1. This rule was moved for and granted by us on the ground that the Deputy Magistrate had improperly refused to allow the petitioners to recall and cross-examine the witnesses of the complainant after the charge had been framed under Section 217. The same objection was taken in appeal before the Magistrate, and the Magistrate, in his decision, has held that the petitioners did not exercise their right under Section 218, of recalling the witnesses for the prosecution for cross-examination within proper time, and that therefore they were not now entitled to take any objection on account of the refusal by the Deputy Magistrate to recall such witnesses.
2. Now, in the petition before us, it is stated that the charge was drawn up on the 17th of December 1880, and that on the same day an application was made to the Deputy Magistrate, asking that the witnesses should be recalled for further cross-examination. It appears, however, that the petition before the  Deputy Magistrate asking that the witnesses should be recalled, although dated on the 17th December 1880, could not have been filed before the 18th December 1880, the date on which the stamp was punched and the date on which the endorsed order was made. It appears that, early in December, the witnesses, both for the complainant and for the accused persons, had been examined and cross-examined, and on the 17th December the charge was drawn up, and the Deputy Magistrate made this order,---' To-day having heard the pleaders and mukhtears, the case will stand over until to-morrow.' The ordinary inference would be, that the pleaders and mukhtears having been heard, the case had closed, and only awaited the decision of the Deputy Magistrate. But, however that may be, the only rights that the accused person has, are under Section 218 of the Criminal Procedure Code. Now, under Section 217, the charge is to be read and explained to the accused person, who is to be asked whether he has any defence to make. That was done on the 17th December. Under Section 218, if the accused has any defence to make, he is to be called upon to enter upon the same, and to produce his witnesses, and is to be allowed to recall and cross-examine the witnesses for the prosecution. These two sections coming together, it seems to us that it was intended, that if the accused person desired to recall and cross-examine the witnesses for the prosecution, the time at which he should express such desire was, when the charge was read over to him and he was called upon to make his defence. That was done on the 17th December. The petition to recall these witnesses was not put in until the 18th. Therefore we think, that it was no longer in the power of the accused persons to insist upon their right of recalling these witnesses, although it remained in the discretion of the Deputy Magistrate to recall them if he thought fit. Now, on the 18th December, he made another order directing that the case should come on again on the 20th; and on the 20th, an order was drawn up, but not signed, directing that the witnesses should be produced for re-examination on the 28th. The Deputy Magistrate never signed that order, for, before he was prepared to sign it, one of these witnesses for the prosecution, a policeman, who happened to be in Court, was produced, and it was asked on behalf of the prosecution that, if the accused persons wanted to cross-examine this witness-they should do so at once. The accused refused to cross-examine him then, alleging that it would prejudice their case unless all the witnesses were cross-examined together. The Deputy Magistrate then considered that the application for cross-examination was made only with the object of delaying the proceedings, and that it was not a bond fide application; and it being, under the circumstances, in his discretion to recall the witnesses or not, and the accused having lost their rights under Section 218, the Deputy Magistrate decided that he would not sign the order drawn up, and he proceeded to dispose of the case. The Magistrate, on the appeal before him, considered that the Deputy Magistrate had acted with propriety, and we are disposed to agree with the Magistrate in that opinion. We think that there is not sufficient ground for this application, and that the rule must be discharged.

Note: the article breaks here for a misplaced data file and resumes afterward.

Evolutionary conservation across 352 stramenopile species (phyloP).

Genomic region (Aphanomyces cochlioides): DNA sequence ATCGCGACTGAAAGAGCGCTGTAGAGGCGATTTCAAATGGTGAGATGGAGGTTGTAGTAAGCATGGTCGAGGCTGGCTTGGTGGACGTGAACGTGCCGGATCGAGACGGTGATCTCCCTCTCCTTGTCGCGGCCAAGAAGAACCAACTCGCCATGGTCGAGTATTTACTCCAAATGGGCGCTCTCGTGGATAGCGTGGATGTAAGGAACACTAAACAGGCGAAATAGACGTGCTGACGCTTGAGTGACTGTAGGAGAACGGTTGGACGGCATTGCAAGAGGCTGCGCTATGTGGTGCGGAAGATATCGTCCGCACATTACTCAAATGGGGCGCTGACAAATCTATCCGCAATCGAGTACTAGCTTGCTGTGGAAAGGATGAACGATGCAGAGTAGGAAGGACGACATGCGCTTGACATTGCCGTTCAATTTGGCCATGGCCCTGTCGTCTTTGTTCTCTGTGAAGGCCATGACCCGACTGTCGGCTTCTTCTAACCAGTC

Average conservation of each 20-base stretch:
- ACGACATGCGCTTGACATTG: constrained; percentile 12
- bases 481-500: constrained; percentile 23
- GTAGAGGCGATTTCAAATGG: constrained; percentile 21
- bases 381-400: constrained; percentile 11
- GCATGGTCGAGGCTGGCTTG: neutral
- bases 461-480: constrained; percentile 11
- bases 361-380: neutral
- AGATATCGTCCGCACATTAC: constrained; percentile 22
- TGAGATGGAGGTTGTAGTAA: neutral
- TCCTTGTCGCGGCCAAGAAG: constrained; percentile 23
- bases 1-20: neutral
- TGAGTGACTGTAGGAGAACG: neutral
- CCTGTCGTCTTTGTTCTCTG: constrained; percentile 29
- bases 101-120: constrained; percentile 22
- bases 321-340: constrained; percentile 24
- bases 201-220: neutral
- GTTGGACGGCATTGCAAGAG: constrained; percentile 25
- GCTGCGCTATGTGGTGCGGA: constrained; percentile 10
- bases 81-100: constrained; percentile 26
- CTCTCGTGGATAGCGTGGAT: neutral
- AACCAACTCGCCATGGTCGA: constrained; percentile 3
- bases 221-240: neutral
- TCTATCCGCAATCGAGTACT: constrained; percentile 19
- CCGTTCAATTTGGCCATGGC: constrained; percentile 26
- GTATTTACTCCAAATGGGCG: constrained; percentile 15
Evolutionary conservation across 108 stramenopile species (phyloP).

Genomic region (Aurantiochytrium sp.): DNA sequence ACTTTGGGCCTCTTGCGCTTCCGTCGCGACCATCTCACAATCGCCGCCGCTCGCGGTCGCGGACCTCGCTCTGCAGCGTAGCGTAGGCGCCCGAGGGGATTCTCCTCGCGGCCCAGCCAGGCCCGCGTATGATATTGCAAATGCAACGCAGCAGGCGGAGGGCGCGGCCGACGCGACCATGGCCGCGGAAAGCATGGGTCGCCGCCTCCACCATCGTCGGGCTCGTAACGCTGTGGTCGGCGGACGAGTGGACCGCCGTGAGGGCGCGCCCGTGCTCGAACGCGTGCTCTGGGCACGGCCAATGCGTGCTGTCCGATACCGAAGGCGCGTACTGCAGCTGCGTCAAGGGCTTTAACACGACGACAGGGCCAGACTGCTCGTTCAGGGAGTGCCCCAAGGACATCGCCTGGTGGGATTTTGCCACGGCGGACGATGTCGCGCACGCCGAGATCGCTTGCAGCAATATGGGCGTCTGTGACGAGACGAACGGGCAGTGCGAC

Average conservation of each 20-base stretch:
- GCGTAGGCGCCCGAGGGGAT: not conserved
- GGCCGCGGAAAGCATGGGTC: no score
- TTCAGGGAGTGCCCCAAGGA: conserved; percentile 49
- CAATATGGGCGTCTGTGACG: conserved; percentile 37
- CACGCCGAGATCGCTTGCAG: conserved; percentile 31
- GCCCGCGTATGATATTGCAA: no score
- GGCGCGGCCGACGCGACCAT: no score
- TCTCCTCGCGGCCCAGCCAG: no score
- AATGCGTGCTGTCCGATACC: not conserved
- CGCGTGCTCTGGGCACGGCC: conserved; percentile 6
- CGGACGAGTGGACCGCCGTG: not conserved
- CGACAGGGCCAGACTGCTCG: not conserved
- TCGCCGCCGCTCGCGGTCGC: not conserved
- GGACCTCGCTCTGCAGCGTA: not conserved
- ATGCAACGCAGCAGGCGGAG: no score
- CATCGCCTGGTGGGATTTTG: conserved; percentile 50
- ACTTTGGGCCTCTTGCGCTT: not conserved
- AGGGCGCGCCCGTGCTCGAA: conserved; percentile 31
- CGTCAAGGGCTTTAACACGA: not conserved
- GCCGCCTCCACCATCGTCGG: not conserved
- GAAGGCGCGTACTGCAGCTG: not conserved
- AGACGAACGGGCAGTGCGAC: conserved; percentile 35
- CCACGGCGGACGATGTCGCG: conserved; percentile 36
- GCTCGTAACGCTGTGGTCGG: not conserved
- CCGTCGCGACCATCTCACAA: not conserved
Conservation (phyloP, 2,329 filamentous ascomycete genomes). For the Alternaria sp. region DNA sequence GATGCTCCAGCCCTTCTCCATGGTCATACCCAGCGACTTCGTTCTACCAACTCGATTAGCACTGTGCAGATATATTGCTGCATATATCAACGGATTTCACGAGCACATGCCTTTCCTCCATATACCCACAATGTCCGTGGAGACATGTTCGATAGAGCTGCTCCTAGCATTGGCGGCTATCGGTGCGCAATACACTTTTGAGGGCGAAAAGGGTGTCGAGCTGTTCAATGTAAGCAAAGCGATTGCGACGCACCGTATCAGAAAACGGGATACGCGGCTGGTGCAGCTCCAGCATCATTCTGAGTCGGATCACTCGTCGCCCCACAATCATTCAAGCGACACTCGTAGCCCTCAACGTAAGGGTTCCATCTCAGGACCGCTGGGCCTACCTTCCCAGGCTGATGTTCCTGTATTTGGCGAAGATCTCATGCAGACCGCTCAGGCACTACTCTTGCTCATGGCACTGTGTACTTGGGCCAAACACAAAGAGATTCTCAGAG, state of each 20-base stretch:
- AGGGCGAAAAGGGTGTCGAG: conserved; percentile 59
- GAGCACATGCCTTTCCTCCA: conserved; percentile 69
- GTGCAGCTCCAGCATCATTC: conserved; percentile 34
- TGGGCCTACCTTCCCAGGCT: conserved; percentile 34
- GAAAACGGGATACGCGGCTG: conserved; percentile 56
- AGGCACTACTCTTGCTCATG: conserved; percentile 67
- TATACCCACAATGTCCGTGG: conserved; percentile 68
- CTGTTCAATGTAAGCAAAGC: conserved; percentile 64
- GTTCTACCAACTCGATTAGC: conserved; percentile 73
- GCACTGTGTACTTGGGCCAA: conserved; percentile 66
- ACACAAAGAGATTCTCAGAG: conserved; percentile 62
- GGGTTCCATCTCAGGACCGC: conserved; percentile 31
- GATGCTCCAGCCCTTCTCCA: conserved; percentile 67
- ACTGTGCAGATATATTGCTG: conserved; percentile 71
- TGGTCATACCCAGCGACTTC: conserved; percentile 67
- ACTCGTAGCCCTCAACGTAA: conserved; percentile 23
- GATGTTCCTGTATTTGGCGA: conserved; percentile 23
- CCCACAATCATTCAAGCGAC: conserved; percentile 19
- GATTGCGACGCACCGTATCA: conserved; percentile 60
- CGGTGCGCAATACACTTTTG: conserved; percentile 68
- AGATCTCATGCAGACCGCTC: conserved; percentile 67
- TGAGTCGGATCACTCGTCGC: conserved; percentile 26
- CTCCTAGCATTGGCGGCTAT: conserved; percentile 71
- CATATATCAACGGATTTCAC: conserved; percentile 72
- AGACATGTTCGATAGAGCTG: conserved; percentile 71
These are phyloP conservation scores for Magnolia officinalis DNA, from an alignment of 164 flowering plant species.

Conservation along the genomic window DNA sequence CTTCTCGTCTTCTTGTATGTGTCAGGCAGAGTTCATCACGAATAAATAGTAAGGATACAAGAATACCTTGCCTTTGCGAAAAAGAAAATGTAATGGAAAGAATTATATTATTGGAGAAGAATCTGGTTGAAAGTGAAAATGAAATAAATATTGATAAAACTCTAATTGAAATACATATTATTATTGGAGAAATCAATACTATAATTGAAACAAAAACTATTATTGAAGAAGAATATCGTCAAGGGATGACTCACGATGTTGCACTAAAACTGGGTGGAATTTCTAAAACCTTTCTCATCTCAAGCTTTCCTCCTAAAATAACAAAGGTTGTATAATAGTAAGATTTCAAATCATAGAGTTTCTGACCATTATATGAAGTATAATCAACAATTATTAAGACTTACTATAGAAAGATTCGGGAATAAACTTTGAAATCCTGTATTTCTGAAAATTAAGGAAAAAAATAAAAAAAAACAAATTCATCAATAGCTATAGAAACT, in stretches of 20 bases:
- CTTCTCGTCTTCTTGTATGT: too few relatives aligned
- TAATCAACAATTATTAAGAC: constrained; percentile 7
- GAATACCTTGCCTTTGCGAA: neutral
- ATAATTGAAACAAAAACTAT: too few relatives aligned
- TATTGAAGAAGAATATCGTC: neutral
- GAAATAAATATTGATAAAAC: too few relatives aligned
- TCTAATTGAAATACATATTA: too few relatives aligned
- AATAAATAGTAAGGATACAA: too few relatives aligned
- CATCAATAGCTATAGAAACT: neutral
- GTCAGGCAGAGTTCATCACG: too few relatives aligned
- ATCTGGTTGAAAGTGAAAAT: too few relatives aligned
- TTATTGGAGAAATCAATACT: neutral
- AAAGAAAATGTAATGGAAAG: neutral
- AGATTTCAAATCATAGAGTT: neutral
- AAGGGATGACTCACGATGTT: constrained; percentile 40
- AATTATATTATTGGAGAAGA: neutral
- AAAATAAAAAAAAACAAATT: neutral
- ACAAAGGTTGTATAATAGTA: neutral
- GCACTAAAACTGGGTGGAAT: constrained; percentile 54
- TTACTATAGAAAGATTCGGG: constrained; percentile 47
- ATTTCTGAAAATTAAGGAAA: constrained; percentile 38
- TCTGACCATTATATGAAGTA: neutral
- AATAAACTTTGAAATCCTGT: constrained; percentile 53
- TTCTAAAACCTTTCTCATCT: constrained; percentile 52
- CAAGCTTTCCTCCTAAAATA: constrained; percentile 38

3. I only desire to add, that the vernacular record shows that 'the vakeels and mukhtears,' that is, as I understand, the vakeels and mukhtears of both sides were examined on the 17th. Now, though the Code of Criminal Procedure contains no express provisions similar to those to be found in the Civil Procedure Code as to the time at which, or the order in which the pleaders and mukhtears for the prosecution, or for the defence, shall address the Court, still, according to mofussil practice, the usual practice on this point is followed. I therefore understand from the vernacular record, that the pleader or mukhtear of the accused had addressed the Court, and that the pleader or mukhtear of the prosecution had been heard in reply. This being so, I take it that the case was closed on the 17th, and the accused not having exercised the right given them by Section 218 at the time at which they ought, if they intended to exercise it, to have expressed their intention of doing so, I think they could not afterwards claim to exercise that right.